The Fiery Skipper is a bright butterfly with big eyes and a flight posture that looks more like soaring than fluttering.
This species can be seen flying over grass (lawns), fields, bushes and around forest openings. Though a butterfly, this small species is sometimes mistaken for a moth. The Fiery Skipper is orange with brown spots on the underside of its wings. This side is visible when the the butterfly lands on a flower. Sometimes all the wings are raised; other times its forewings and hindwings sit at right angles to each other. When that happens, the topsides of wings are visible, showing dark brown wings with a row of small orange dashes near the edge. They are active from spring through late autumn and are very common in the Midwest and the Northeast.
The caterpillar may be a variety of colors ranging from brown to green. It has a large head and a brown stripe that runs down its back. This species feeds on grasses of all kinds including ornamental ones. Two generations of the Fiery Skipper can be born in one year; more can be counted on in warmer climates.
Scientific Name: Hylephila phyleus
Butterfly or Moth
Size (Adult; Length): 25mm to 38mm (0.98in to 1.48in)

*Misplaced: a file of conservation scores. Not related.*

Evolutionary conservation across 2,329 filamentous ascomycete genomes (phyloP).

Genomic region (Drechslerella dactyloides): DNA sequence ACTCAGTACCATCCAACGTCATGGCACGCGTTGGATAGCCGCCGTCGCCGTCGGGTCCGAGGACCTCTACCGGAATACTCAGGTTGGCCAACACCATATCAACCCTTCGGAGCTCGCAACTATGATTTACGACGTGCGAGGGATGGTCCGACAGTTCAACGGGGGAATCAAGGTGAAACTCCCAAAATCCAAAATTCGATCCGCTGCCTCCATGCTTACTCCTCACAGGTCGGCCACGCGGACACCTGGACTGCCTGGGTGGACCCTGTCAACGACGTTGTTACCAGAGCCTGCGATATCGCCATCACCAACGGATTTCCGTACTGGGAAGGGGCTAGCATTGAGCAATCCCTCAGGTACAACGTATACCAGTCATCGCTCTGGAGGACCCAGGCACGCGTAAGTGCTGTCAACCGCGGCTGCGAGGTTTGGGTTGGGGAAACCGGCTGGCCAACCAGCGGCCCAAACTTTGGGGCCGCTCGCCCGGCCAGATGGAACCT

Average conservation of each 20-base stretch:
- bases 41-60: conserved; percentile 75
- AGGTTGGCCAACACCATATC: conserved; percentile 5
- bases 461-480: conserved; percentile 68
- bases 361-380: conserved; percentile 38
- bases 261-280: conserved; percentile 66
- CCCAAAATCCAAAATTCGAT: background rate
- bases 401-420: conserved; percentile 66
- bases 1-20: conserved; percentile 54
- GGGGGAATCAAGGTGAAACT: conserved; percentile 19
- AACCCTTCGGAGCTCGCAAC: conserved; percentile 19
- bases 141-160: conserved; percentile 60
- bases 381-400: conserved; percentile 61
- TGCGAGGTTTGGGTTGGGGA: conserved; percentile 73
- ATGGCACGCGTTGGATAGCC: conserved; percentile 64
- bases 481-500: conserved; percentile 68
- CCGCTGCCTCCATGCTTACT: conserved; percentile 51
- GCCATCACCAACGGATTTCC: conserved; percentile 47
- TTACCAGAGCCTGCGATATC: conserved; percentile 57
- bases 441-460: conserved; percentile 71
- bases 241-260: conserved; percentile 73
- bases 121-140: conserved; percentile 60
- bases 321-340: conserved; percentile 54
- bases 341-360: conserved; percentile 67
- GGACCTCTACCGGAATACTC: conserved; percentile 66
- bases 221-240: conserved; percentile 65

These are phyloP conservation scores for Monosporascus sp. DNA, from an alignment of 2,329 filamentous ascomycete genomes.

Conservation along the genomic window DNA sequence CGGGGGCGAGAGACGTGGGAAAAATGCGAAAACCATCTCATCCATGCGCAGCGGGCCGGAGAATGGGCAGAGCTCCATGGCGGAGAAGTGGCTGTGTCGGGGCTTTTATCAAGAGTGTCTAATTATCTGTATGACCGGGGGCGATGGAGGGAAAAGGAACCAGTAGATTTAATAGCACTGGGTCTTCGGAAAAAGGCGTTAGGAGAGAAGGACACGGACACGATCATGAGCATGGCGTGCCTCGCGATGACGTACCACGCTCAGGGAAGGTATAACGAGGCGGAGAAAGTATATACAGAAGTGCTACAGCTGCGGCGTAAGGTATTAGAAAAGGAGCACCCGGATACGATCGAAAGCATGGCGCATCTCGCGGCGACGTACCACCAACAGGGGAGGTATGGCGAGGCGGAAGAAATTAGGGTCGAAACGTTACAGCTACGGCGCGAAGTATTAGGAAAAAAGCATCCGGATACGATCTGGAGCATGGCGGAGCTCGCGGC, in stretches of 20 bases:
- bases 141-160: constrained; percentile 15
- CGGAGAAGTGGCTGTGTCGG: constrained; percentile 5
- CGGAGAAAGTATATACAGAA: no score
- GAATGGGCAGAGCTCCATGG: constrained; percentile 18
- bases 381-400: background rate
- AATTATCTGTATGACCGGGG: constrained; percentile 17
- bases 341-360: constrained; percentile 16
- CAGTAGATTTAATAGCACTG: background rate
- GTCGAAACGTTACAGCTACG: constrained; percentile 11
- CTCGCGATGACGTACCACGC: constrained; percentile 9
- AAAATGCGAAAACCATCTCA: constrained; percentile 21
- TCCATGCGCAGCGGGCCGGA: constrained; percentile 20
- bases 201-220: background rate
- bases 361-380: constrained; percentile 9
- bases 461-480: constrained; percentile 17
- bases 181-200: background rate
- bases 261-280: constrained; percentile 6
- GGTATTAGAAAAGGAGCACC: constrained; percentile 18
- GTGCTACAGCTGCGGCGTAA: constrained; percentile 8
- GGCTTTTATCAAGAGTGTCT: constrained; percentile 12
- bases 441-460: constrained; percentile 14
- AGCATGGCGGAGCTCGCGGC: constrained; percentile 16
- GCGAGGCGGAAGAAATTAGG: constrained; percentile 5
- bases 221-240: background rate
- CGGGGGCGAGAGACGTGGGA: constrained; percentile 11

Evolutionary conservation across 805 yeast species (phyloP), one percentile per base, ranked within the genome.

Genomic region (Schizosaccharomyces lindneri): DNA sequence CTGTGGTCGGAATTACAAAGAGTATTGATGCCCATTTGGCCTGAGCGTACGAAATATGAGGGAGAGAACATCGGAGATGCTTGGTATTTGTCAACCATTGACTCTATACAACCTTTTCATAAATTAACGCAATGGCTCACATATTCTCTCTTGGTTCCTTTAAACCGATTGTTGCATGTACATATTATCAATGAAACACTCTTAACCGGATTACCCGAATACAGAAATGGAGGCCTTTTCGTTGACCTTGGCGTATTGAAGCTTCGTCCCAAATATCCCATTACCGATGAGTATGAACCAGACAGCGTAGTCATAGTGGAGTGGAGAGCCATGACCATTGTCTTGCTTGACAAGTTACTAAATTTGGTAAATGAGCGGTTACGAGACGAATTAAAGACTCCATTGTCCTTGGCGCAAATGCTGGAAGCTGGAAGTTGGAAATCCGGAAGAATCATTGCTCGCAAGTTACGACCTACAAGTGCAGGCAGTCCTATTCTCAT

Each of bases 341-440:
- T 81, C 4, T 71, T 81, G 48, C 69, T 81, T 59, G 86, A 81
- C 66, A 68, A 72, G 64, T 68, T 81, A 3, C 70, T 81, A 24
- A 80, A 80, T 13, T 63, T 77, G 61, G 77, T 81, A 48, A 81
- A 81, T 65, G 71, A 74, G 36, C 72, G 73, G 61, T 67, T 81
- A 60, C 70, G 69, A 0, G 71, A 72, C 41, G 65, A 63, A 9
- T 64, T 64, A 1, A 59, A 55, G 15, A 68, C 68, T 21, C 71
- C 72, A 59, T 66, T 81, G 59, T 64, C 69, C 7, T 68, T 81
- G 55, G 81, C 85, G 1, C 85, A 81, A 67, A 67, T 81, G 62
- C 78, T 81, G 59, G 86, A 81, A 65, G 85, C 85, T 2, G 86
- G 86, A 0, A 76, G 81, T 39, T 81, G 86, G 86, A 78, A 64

Note: An insect's reach is not limited by lines drawn on a map and therefore species may appear in areas, regions and/or states beyond those listed above as they are driven by environmental factors (such as climate change), available food supplies and mating patterns. Grayed-out selections indicate that the subject in question has not been reported in that particular territory. U.S. states and Canadian provinces / territories are clickable to their respective bug listings.
Butterfly and Moth Anatomy
Antennae: Butterflies and Moths have a pair of antennae on the head used as sensors.
Head: The head is home to the insect's eyes, antennae, and proboscis.
Thorax: Home to the three pairs of legs as well as vital internal organs.
Abdomen: Contains vital internal organs such as the heart(s) and reproduction facilities.
Forewing: The upper, forward wing pair used for flying.
Hindwing: The lower, rearward wing pair used for flying.
NOTE: Butterflies and Moths are part of the Lepidopteran order as they share many similarities.